That said, there's a difference between throwing games and simply not going ALL OUT to win. You can utilize bench players more and experiment with your playbook without intentionally sabotaging. Your remaining games can become an even better form of practice and development than the preseason; most teams will be giving you your best. What better time to evaluate some young talent and see whose worth keeping around in the offseason?

    The "integrity of the game" argument doesn't resonate much with me. Every year there are teams who benefit from having a bunch of softies on their schedule. Maybe they're in a weak division, or maybe they catch several teams with injuries or locker room problems. Maybe you're facing a team who habitually, year after year, doesn't spend their cap dollars because the owners are cheap. What's another team deciding not to try that hard during their last 4-6 games? Does it really imbalance anything?

    Realistically, does anyone feel that much better about a 7-9 season than a 4-12 season? Maybe a little, but what about the difference between having a Top 5 draft pick versus one in the 10-16 range? Which energizes your fanbase more?

  • Zac Fields

    Well there is a difference between deliberately trying to lose games and giving developmental players a harder look because you're mathematically eliminated from the playoffs. Although when your hope is to lose football games, it's still a poor strategy from so many different vantage points.

    Integrity is a real issue. What happens if every team employs this strategy? I went through the NFL standings just now and counted 14 teams in a position similar to the Cowboys. Either their record is as bad or worse than the Cowboys or they were at least 3 games behind the division leader and not in realistic position for a Wild Card spot. How enjoyable would the next month of football be for everybody if 14 teams were "tanking," trying to compete for a better draft pick? What happens if teams started making this decision earlier in the season if/when it just became clear that they can't compete with the top teams and thus they're better off shooting for that top draft talent? Don't you figure at some point the fans would just get fed up and find something else to do with their time?

    And again, there is something to be said for losing your locker room. Not only do players have no desire to tank since they are paid for individual performance, but you're still mucking with their minds and their egos when you start giving them the message (overtly or otherwise) that it's okay to lose.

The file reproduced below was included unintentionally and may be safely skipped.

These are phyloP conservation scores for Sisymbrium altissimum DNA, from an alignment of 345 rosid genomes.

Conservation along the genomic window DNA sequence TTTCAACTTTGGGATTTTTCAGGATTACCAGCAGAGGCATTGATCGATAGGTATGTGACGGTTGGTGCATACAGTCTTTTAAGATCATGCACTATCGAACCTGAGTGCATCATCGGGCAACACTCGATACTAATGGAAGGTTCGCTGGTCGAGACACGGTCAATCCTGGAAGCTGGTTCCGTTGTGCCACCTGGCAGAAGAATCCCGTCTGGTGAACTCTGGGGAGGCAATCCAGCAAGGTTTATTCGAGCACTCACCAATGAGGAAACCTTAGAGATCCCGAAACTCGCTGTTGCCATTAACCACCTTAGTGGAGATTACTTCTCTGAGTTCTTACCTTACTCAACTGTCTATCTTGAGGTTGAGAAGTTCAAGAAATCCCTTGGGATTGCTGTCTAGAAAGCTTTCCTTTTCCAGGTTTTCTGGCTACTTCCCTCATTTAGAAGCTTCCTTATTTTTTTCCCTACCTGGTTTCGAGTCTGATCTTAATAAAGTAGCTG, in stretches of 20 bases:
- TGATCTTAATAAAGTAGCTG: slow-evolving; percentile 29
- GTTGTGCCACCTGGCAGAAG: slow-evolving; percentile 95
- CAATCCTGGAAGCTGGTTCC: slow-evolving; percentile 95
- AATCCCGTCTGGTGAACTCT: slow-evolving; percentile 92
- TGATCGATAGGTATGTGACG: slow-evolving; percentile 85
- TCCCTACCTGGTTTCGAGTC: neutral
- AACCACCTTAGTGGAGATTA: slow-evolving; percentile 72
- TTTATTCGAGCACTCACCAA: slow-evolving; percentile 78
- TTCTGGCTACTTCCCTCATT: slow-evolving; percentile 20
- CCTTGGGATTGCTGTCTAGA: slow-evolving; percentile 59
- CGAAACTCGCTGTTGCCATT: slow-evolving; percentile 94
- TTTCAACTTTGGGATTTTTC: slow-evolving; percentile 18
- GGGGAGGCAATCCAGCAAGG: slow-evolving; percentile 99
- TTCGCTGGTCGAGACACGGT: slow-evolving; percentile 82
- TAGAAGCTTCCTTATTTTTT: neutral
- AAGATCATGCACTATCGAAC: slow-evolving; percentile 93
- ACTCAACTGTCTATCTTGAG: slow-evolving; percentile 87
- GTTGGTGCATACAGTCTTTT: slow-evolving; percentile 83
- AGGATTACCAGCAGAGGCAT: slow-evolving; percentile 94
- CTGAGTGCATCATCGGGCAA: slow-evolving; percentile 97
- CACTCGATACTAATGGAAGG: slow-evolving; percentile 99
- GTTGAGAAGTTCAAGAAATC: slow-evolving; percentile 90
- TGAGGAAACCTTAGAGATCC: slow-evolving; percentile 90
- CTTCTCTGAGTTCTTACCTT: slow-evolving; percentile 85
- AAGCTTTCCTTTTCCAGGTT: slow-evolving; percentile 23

Play Kellen Moore for a couple games if/when we're eliminated. Give Rod Smith some carries, etc. But do those things because there's a legitimate chance they might actually be better than the players they're replacing. Don't shut down Dez Bryant to shield him from injury, or Sean Lee, etc. That's the difference between tanking and just having a long-term perspective for your personnel.

    As for me personally? The Cowboys may be bad this season, but I am pretty damn proud of how they continue to fight. For me, that's a mentality that will take them to a Super Bowl very soon. Anything to jeopardize that "finish the fight" mentality that Garrett has instilled in this team is a dagger to their future prospects, as far as I'm concerned.

Star Blog

Should the Dallas Cowboys Trade for These 2 Oakland Raiders?

John Williams



Should the Cowboys Make a Trade for These Oakland Raiders?

The trade deadline on October 30th will be here faster than we know. It's the final opportunity that NFL teams will have an opportunity to make a significant upgrade to their roster. And if you're a frequent reader of the Dallas Cowboys, then you know that the Dallas Cowboys could use some help, especially on the offensive side of the football.

On Thursday, Marcus Mosher from The Raiders Wire on USA Today posed a hypothetical trade involving the Dallas Cowboys. In his scenario, he has the Dallas Cowboys trading for Wide Receiver Amari Cooper and thinks that Cooper could net the Raiders a top 75 draft selection.

Amari Cooper is a good wide receiver, but he's not a receiver I would trade a top-75 pick for. Cooper is a player that has a lot of talent, but has struggled with drops and inconsistency. Even now, with the Raiders he's having a hard time getting consistent opportunities.

Cooper's second on the team in targets, but third on the team in receptions behind a tight end and a running back. Cooper's also third on the team in yardage behind the two guys that I'd be way more interested in trading for; Tight End Jared Cook and Wide Receiver Jordy Nelson.

Yes, these guys are on the wrong side of 30, but they are guys that have been around a long time and can help your offense this season. Both would be upgrades at the position, even at their advanced NFL age.

Jared Cook - Tight End